Trauma & mental health
Impact of trauma
In the first days and weeks following a traumatic event, many people experience strong feelings such as fear, sadness, guilt and anger. Most people recover on their own and get back to their normal lives with the support of family and friends, and without professional assistance.
Talk to your doctor at any time if you feel very distressed or your reactions are interfering with your work and relationships.
However, people who do not recover on their own may need professional help. Their problems may include:
- posttraumatic stress disorder
- risky alcohol and drug use
- together with difficulties with relationships, work and daily life.
Posttraumatic stress disorder (PTSD)
A person with PTSD has four main types of problems:
- Re-living the traumatic event – through unwanted memories, vivid nightmares, flashbacks, or intense reactions such as heart palpitations or panic when reminded of the event.
- Feeling wound up – having trouble sleeping or concentrating, feeling angry or irritable, taking risks, being easily startled, or constantly being on the look-out for danger.
- Avoiding reminders of the event – activities, places, people, thoughts or feelings that bring back memories of the trauma.
- Negative thoughts and feelings – feeling afraid, angry, guilty, flat, or numb a lot of the time, losing interest in day-to-day activities, feeling cut-off from friends and family.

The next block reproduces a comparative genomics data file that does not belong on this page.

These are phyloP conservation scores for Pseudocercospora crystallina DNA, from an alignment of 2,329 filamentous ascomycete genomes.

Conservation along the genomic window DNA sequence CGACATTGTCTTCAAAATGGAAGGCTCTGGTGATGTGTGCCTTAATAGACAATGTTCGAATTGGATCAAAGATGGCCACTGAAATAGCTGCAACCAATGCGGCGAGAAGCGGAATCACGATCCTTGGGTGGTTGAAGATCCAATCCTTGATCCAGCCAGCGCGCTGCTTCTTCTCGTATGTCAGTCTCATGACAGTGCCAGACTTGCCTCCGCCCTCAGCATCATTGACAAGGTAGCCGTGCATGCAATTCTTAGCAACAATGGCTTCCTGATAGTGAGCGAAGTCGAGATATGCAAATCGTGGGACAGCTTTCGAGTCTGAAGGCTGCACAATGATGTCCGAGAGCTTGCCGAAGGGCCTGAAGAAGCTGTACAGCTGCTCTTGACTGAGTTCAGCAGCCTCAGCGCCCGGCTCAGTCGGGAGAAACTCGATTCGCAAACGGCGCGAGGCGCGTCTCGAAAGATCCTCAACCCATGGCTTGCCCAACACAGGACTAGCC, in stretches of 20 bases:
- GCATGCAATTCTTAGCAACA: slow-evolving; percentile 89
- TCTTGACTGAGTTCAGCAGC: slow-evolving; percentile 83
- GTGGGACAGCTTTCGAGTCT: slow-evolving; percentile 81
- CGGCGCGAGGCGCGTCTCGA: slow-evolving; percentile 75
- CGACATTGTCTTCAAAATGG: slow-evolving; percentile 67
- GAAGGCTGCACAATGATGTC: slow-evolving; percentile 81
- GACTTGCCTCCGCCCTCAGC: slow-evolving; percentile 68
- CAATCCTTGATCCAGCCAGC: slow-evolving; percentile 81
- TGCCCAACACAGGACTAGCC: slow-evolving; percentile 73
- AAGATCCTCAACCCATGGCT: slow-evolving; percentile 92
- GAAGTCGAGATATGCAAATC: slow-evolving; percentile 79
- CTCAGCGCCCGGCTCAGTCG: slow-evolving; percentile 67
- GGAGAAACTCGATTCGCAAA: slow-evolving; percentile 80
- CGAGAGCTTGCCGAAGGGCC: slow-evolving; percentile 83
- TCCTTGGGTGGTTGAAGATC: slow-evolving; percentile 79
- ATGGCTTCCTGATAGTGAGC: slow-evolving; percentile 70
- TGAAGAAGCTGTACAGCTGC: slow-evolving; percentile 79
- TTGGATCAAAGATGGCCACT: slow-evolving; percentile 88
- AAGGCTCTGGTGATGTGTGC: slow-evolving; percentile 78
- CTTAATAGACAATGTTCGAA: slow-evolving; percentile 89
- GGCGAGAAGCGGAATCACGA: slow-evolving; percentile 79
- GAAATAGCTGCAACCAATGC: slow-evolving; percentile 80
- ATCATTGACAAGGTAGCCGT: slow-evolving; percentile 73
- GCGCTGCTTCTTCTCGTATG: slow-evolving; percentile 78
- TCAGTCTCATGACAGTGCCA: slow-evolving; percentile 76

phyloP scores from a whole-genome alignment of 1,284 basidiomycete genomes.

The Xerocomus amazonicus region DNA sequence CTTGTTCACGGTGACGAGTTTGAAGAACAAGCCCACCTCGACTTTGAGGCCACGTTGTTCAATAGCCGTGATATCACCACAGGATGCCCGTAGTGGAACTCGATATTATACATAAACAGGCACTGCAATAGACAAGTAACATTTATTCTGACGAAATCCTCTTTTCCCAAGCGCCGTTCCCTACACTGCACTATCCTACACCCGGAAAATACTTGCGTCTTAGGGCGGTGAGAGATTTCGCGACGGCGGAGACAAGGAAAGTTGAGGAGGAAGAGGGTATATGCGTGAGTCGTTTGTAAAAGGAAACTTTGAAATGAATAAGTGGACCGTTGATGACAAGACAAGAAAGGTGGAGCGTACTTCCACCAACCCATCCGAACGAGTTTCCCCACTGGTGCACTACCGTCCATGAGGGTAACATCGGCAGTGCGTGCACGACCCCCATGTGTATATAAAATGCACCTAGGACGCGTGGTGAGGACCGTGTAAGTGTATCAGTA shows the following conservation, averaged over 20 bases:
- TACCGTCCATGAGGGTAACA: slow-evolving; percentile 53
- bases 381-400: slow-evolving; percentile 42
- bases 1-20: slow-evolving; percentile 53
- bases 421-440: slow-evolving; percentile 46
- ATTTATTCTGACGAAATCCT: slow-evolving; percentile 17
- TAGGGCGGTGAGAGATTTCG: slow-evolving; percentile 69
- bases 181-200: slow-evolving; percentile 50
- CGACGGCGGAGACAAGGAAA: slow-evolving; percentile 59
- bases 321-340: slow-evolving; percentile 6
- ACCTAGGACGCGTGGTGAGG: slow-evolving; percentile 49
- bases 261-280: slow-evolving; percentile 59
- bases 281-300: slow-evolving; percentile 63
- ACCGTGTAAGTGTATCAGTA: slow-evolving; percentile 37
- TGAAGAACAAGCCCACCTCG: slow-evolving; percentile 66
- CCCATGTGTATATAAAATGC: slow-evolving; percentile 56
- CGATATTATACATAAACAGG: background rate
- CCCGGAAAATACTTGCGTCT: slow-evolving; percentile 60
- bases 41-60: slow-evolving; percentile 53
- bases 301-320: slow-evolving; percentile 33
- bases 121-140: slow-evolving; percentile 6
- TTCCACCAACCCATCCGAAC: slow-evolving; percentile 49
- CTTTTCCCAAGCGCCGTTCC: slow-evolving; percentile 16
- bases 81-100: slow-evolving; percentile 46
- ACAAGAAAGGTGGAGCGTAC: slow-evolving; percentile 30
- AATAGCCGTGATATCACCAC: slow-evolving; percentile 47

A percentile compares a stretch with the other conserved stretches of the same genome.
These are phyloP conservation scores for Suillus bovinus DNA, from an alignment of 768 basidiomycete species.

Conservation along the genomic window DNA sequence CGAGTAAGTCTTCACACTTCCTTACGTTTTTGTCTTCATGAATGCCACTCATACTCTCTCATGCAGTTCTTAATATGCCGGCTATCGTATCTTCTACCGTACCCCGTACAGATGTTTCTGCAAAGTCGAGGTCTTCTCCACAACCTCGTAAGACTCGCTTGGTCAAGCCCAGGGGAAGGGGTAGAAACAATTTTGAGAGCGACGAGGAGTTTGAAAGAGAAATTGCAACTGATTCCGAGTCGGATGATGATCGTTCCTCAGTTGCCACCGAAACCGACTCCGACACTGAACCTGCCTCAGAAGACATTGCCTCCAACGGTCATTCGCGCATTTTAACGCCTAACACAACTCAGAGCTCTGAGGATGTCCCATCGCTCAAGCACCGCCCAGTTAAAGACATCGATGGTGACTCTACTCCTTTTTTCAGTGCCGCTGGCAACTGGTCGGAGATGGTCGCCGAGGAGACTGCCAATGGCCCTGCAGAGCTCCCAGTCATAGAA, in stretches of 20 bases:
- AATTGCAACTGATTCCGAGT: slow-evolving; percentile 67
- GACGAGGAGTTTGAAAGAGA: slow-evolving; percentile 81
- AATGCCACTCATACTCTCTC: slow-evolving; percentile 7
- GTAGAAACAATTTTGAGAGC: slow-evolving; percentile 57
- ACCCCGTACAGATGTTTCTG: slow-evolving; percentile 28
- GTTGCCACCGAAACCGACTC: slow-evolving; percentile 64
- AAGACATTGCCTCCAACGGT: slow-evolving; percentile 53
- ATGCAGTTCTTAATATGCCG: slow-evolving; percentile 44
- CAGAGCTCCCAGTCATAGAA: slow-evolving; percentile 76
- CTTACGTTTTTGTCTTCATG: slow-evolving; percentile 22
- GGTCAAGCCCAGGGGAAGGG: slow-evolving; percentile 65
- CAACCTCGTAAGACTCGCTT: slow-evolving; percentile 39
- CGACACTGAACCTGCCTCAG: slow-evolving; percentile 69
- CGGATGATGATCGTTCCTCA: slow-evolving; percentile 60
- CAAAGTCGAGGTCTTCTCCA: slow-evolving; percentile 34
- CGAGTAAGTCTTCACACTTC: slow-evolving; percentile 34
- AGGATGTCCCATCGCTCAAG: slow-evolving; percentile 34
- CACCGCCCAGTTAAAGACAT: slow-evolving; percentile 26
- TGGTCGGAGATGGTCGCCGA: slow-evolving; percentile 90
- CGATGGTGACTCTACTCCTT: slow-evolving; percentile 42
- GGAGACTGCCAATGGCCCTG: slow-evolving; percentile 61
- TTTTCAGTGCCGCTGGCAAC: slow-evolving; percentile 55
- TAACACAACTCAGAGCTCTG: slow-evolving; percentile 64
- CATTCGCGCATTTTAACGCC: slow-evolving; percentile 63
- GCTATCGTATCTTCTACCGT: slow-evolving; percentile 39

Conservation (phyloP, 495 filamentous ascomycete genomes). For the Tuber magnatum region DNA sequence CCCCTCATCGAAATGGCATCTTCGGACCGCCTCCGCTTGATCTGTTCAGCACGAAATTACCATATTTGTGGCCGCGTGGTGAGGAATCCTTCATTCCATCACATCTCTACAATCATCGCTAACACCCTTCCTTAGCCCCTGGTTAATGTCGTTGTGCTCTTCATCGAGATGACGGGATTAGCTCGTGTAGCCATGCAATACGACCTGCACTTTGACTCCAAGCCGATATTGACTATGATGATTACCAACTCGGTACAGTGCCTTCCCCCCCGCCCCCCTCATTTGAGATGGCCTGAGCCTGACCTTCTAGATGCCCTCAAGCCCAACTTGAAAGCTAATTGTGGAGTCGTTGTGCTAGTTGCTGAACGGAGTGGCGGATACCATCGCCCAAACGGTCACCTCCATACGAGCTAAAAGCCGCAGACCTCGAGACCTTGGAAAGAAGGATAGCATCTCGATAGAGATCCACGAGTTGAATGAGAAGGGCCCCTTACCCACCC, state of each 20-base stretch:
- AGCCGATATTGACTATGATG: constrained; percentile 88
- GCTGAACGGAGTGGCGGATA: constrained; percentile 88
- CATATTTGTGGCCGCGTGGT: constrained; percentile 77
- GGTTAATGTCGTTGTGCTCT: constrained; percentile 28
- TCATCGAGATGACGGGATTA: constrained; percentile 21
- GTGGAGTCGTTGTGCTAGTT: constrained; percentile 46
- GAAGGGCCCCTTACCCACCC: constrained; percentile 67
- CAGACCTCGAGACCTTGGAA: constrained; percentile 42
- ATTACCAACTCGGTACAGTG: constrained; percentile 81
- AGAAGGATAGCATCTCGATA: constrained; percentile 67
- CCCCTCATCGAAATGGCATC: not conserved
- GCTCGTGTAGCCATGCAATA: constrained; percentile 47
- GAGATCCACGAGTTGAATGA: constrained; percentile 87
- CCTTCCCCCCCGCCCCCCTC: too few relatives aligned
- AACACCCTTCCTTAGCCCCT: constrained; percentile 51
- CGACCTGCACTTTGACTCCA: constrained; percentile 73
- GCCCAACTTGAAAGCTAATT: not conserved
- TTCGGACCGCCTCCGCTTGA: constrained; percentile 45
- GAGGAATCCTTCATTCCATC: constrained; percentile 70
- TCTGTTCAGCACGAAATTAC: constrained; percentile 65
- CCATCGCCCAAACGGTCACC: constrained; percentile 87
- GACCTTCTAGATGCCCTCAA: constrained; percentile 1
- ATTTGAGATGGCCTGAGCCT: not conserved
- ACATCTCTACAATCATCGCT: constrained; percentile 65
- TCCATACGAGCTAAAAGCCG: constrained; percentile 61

It is not unusual for people with PTSD to experience other mental health problems like depression or anxiety. Some people may develop a habit of using alcohol or drugs as a way of coping.
PTSD in children
Older children and adolescents experience similar problems to adults when they develop PTSD. Younger children may express distress in a different way. For example, they may re-live the traumatic event through repetitive play rather than having unwanted memories of the event during the day. Many children will have frightening dreams without recognisable content rather than nightmares that replay the traumatic event. Children may also lose interest in play, become socially withdrawn, or have extreme temper tantrums.
About one third of children who experience a traumatic event will develop PTSD.
Other problems that can develop alongside PTSD include anxiety or depression, defiant behaviour, attention deficit hyperactivity disorder, and in adolescents, suicidal thoughts and alcohol or drug use.
“..with my legs like this, I won’t be able to do all the stuff I did with my mates…I used to be pretty good at footy, but now, I don’t know…I feel like I don’t have a life anymore, like there is no light at the end of the tunnel ...I just can’t get motivated”
Sadness and grief are normal after a traumatic experience. People can also develop negative thoughts about themselves, the world and other people. These thoughts and feelings usually lift as people start to adjust to the traumatic event. However, for some, these thoughts and feelings persist and they find it hard to participate in everyday activities. These people may have developed depression and would benefit from talking to a health practitioner.